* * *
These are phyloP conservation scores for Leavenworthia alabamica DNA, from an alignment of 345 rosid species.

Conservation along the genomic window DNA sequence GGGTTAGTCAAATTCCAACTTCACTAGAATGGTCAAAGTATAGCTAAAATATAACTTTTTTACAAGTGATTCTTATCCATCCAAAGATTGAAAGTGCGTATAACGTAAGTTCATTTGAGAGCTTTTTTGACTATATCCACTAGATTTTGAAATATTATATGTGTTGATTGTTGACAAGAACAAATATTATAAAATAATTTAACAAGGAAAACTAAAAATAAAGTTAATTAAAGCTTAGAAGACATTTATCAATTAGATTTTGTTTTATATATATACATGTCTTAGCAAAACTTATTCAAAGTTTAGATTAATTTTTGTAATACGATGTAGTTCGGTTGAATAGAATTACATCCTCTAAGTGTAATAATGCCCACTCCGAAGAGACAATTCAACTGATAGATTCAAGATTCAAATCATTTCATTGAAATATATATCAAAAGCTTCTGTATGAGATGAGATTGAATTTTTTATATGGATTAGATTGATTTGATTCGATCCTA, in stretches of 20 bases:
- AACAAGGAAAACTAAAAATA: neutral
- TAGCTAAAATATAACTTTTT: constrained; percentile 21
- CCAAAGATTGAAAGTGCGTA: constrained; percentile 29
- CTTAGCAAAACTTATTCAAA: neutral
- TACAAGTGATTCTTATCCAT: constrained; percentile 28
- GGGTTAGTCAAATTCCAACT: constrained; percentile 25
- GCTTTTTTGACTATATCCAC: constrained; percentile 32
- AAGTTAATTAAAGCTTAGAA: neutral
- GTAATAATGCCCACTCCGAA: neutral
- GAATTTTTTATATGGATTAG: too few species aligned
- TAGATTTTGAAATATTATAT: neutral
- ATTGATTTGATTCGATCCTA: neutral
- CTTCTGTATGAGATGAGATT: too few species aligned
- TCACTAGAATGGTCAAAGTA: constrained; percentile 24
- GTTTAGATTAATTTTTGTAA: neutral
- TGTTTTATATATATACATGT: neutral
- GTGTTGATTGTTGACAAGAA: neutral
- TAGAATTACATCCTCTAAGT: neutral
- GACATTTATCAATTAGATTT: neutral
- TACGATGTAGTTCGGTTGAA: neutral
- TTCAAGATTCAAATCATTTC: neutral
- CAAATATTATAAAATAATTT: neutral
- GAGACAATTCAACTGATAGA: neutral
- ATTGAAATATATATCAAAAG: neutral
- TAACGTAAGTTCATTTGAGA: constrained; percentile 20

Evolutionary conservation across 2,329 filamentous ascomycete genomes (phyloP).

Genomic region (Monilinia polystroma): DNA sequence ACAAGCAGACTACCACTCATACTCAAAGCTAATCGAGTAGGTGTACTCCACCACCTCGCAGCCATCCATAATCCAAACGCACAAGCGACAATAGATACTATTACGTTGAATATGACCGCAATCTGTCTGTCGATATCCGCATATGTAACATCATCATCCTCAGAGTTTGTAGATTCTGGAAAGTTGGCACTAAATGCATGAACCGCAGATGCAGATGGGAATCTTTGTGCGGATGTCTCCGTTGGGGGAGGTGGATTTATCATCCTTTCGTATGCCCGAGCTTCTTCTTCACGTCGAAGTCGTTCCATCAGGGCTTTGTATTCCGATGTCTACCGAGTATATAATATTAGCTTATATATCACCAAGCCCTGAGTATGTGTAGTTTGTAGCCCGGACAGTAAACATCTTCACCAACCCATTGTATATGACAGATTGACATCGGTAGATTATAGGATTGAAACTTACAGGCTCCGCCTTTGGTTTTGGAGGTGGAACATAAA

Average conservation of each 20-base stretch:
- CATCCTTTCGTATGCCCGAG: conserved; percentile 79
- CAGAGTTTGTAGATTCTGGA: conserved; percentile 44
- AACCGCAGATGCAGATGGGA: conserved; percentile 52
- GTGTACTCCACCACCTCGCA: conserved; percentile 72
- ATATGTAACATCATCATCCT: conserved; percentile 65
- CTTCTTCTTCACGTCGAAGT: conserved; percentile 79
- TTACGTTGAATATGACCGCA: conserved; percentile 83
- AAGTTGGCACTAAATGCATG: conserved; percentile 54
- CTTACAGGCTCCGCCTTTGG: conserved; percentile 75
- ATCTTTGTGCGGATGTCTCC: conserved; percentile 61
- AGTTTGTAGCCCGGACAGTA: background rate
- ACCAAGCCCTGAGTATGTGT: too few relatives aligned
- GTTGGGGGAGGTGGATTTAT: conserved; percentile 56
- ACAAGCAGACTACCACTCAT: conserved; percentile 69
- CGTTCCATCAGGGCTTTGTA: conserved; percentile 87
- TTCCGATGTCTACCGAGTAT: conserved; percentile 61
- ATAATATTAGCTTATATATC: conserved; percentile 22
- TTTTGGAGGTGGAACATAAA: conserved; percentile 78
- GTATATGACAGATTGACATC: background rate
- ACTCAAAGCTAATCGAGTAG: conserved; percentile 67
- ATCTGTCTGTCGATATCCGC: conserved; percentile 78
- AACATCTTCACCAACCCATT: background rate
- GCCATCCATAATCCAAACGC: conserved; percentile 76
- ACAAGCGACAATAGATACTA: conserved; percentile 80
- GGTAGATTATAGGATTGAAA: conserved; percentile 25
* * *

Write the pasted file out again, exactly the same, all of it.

These are phyloP conservation scores for Leavenworthia alabamica DNA, from an alignment of 345 rosid species.

Conservation along the genomic window DNA sequence GGGTTAGTCAAATTCCAACTTCACTAGAATGGTCAAAGTATAGCTAAAATATAACTTTTTTACAAGTGATTCTTATCCATCCAAAGATTGAAAGTGCGTATAACGTAAGTTCATTTGAGAGCTTTTTTGACTATATCCACTAGATTTTGAAATATTATATGTGTTGATTGTTGACAAGAACAAATATTATAAAATAATTTAACAAGGAAAACTAAAAATAAAGTTAATTAAAGCTTAGAAGACATTTATCAATTAGATTTTGTTTTATATATATACATGTCTTAGCAAAACTTATTCAAAGTTTAGATTAATTTTTGTAATACGATGTAGTTCGGTTGAATAGAATTACATCCTCTAAGTGTAATAATGCCCACTCCGAAGAGACAATTCAACTGATAGATTCAAGATTCAAATCATTTCATTGAAATATATATCAAAAGCTTCTGTATGAGATGAGATTGAATTTTTTATATGGATTAGATTGATTTGATTCGATCCTA, in stretches of 20 bases:
- AACAAGGAAAACTAAAAATA: neutral
- TAGCTAAAATATAACTTTTT: constrained; percentile 21
- CCAAAGATTGAAAGTGCGTA: constrained; percentile 29
- CTTAGCAAAACTTATTCAAA: neutral
- TACAAGTGATTCTTATCCAT: constrained; percentile 28
- GGGTTAGTCAAATTCCAACT: constrained; percentile 25
- GCTTTTTTGACTATATCCAC: constrained; percentile 32
- AAGTTAATTAAAGCTTAGAA: neutral
- GTAATAATGCCCACTCCGAA: neutral
- GAATTTTTTATATGGATTAG: too few species aligned
- TAGATTTTGAAATATTATAT: neutral
- ATTGATTTGATTCGATCCTA: neutral
- CTTCTGTATGAGATGAGATT: too few species aligned
- TCACTAGAATGGTCAAAGTA: constrained; percentile 24
- GTTTAGATTAATTTTTGTAA: neutral
- TGTTTTATATATATACATGT: neutral
- GTGTTGATTGTTGACAAGAA: neutral
- TAGAATTACATCCTCTAAGT: neutral
- GACATTTATCAATTAGATTT: neutral
- TACGATGTAGTTCGGTTGAA: neutral
- TTCAAGATTCAAATCATTTC: neutral
- CAAATATTATAAAATAATTT: neutral
- GAGACAATTCAACTGATAGA: neutral
- ATTGAAATATATATCAAAAG: neutral
- TAACGTAAGTTCATTTGAGA: constrained; percentile 20

Evolutionary conservation across 2,329 filamentous ascomycete genomes (phyloP).

Genomic region (Monilinia polystroma): DNA sequence ACAAGCAGACTACCACTCATACTCAAAGCTAATCGAGTAGGTGTACTCCACCACCTCGCAGCCATCCATAATCCAAACGCACAAGCGACAATAGATACTATTACGTTGAATATGACCGCAATCTGTCTGTCGATATCCGCATATGTAACATCATCATCCTCAGAGTTTGTAGATTCTGGAAAGTTGGCACTAAATGCATGAACCGCAGATGCAGATGGGAATCTTTGTGCGGATGTCTCCGTTGGGGGAGGTGGATTTATCATCCTTTCGTATGCCCGAGCTTCTTCTTCACGTCGAAGTCGTTCCATCAGGGCTTTGTATTCCGATGTCTACCGAGTATATAATATTAGCTTATATATCACCAAGCCCTGAGTATGTGTAGTTTGTAGCCCGGACAGTAAACATCTTCACCAACCCATTGTATATGACAGATTGACATCGGTAGATTATAGGATTGAAACTTACAGGCTCCGCCTTTGGTTTTGGAGGTGGAACATAAA

Average conservation of each 20-base stretch:
- CATCCTTTCGTATGCCCGAG: conserved; percentile 79
- CAGAGTTTGTAGATTCTGGA: conserved; percentile 44
- AACCGCAGATGCAGATGGGA: conserved; percentile 52
- GTGTACTCCACCACCTCGCA: conserved; percentile 72
- ATATGTAACATCATCATCCT: conserved; percentile 65
- CTTCTTCTTCACGTCGAAGT: conserved; percentile 79
- TTACGTTGAATATGACCGCA: conserved; percentile 83
- AAGTTGGCACTAAATGCATG: conserved; percentile 54
- CTTACAGGCTCCGCCTTTGG: conserved; percentile 75
- ATCTTTGTGCGGATGTCTCC: conserved; percentile 61
- AGTTTGTAGCCCGGACAGTA: background rate
- ACCAAGCCCTGAGTATGTGT: too few relatives aligned
- GTTGGGGGAGGTGGATTTAT: conserved; percentile 56
- ACAAGCAGACTACCACTCAT: conserved; percentile 69
- CGTTCCATCAGGGCTTTGTA: conserved; percentile 87
- TTCCGATGTCTACCGAGTAT: conserved; percentile 61
- ATAATATTAGCTTATATATC: conserved; percentile 22
- TTTTGGAGGTGGAACATAAA: conserved; percentile 78
- GTATATGACAGATTGACATC: background rate
- ACTCAAAGCTAATCGAGTAG: conserved; percentile 67
- ATCTGTCTGTCGATATCCGC: conserved; percentile 78
- AACATCTTCACCAACCCATT: background rate
- GCCATCCATAATCCAAACGC: conserved; percentile 76
- ACAAGCGACAATAGATACTA: conserved; percentile 80
- GGTAGATTATAGGATTGAAA: conserved; percentile 25